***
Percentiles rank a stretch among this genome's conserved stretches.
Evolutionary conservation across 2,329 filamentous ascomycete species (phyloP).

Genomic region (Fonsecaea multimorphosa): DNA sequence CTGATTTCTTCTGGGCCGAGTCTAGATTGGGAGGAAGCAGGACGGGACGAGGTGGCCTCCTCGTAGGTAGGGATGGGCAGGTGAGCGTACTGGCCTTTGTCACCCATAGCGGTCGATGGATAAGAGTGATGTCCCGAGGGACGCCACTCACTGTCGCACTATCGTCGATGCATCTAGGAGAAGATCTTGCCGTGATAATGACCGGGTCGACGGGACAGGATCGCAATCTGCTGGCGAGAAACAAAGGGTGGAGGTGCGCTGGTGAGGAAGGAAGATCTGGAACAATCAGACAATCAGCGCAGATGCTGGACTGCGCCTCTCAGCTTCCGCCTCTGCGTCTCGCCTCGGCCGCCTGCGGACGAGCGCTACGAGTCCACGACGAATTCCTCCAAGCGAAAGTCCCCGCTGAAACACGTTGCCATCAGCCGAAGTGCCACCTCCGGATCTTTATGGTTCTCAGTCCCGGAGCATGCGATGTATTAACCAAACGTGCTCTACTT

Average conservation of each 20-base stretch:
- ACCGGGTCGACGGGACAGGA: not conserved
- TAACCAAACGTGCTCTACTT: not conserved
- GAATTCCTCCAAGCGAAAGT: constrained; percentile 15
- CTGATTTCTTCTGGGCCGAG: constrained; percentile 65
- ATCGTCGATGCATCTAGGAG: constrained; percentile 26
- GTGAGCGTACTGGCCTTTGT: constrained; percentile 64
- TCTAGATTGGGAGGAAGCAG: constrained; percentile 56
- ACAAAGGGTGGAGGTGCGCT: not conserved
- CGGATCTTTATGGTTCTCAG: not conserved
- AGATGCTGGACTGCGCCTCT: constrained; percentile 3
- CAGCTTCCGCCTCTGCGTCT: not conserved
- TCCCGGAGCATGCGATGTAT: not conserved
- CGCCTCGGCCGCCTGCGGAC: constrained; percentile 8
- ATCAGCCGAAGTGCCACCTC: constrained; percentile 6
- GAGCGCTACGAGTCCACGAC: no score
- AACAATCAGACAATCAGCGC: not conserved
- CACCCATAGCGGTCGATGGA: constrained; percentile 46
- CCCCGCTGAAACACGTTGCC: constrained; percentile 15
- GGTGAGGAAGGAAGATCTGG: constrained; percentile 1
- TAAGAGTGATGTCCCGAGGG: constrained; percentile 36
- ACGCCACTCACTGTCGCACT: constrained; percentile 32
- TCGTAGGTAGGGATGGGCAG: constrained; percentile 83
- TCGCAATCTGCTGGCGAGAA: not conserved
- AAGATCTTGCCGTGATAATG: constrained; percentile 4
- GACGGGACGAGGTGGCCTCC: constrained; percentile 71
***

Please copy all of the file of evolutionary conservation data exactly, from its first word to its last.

Percentiles rank a stretch among this genome's conserved stretches.
Evolutionary conservation across 2,329 filamentous ascomycete species (phyloP).

Genomic region (Fonsecaea multimorphosa): DNA sequence CTGATTTCTTCTGGGCCGAGTCTAGATTGGGAGGAAGCAGGACGGGACGAGGTGGCCTCCTCGTAGGTAGGGATGGGCAGGTGAGCGTACTGGCCTTTGTCACCCATAGCGGTCGATGGATAAGAGTGATGTCCCGAGGGACGCCACTCACTGTCGCACTATCGTCGATGCATCTAGGAGAAGATCTTGCCGTGATAATGACCGGGTCGACGGGACAGGATCGCAATCTGCTGGCGAGAAACAAAGGGTGGAGGTGCGCTGGTGAGGAAGGAAGATCTGGAACAATCAGACAATCAGCGCAGATGCTGGACTGCGCCTCTCAGCTTCCGCCTCTGCGTCTCGCCTCGGCCGCCTGCGGACGAGCGCTACGAGTCCACGACGAATTCCTCCAAGCGAAAGTCCCCGCTGAAACACGTTGCCATCAGCCGAAGTGCCACCTCCGGATCTTTATGGTTCTCAGTCCCGGAGCATGCGATGTATTAACCAAACGTGCTCTACTT

Average conservation of each 20-base stretch:
- ACCGGGTCGACGGGACAGGA: not conserved
- TAACCAAACGTGCTCTACTT: not conserved
- GAATTCCTCCAAGCGAAAGT: constrained; percentile 15
- CTGATTTCTTCTGGGCCGAG: constrained; percentile 65
- ATCGTCGATGCATCTAGGAG: constrained; percentile 26
- GTGAGCGTACTGGCCTTTGT: constrained; percentile 64
- TCTAGATTGGGAGGAAGCAG: constrained; percentile 56
- ACAAAGGGTGGAGGTGCGCT: not conserved
- CGGATCTTTATGGTTCTCAG: not conserved
- AGATGCTGGACTGCGCCTCT: constrained; percentile 3
- CAGCTTCCGCCTCTGCGTCT: not conserved
- TCCCGGAGCATGCGATGTAT: not conserved
- CGCCTCGGCCGCCTGCGGAC: constrained; percentile 8
- ATCAGCCGAAGTGCCACCTC: constrained; percentile 6
- GAGCGCTACGAGTCCACGAC: no score
- AACAATCAGACAATCAGCGC: not conserved
- CACCCATAGCGGTCGATGGA: constrained; percentile 46
- CCCCGCTGAAACACGTTGCC: constrained; percentile 15
- GGTGAGGAAGGAAGATCTGG: constrained; percentile 1
- TAAGAGTGATGTCCCGAGGG: constrained; percentile 36
- ACGCCACTCACTGTCGCACT: constrained; percentile 32
- TCGTAGGTAGGGATGGGCAG: constrained; percentile 83
- TCGCAATCTGCTGGCGAGAA: not conserved
- AAGATCTTGCCGTGATAATG: constrained; percentile 4
- GACGGGACGAGGTGGCCTCC: constrained; percentile 71